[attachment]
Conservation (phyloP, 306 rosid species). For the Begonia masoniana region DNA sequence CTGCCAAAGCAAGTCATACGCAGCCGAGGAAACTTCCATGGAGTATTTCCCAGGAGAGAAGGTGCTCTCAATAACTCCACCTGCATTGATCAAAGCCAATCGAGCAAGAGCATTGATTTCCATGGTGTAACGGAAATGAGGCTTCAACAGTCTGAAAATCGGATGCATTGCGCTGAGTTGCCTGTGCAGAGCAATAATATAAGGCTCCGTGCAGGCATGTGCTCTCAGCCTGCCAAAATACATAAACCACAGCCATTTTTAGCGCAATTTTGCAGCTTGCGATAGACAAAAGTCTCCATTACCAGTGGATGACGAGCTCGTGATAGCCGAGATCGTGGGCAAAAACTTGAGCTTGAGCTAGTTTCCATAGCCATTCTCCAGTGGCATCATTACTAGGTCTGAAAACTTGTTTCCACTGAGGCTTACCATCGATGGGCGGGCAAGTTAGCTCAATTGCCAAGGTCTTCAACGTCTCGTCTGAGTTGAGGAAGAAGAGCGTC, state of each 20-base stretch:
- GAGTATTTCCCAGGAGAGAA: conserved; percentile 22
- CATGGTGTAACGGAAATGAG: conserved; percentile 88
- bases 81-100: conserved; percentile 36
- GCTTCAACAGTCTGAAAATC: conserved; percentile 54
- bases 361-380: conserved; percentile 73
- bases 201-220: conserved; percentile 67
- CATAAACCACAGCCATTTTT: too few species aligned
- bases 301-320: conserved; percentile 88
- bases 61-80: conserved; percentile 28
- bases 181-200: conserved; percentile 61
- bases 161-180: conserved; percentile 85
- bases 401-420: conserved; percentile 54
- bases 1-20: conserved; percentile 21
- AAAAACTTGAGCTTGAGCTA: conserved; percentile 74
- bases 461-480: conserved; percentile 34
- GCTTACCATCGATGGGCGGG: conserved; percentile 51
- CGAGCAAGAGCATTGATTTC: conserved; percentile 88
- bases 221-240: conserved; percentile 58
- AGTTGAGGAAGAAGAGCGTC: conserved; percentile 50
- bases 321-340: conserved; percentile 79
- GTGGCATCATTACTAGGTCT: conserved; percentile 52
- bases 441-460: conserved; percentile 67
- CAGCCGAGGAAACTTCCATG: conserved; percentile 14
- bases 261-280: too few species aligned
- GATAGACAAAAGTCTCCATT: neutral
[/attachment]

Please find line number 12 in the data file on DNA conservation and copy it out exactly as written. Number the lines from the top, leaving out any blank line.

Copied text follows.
- bases 161-180: conserved; percentile 85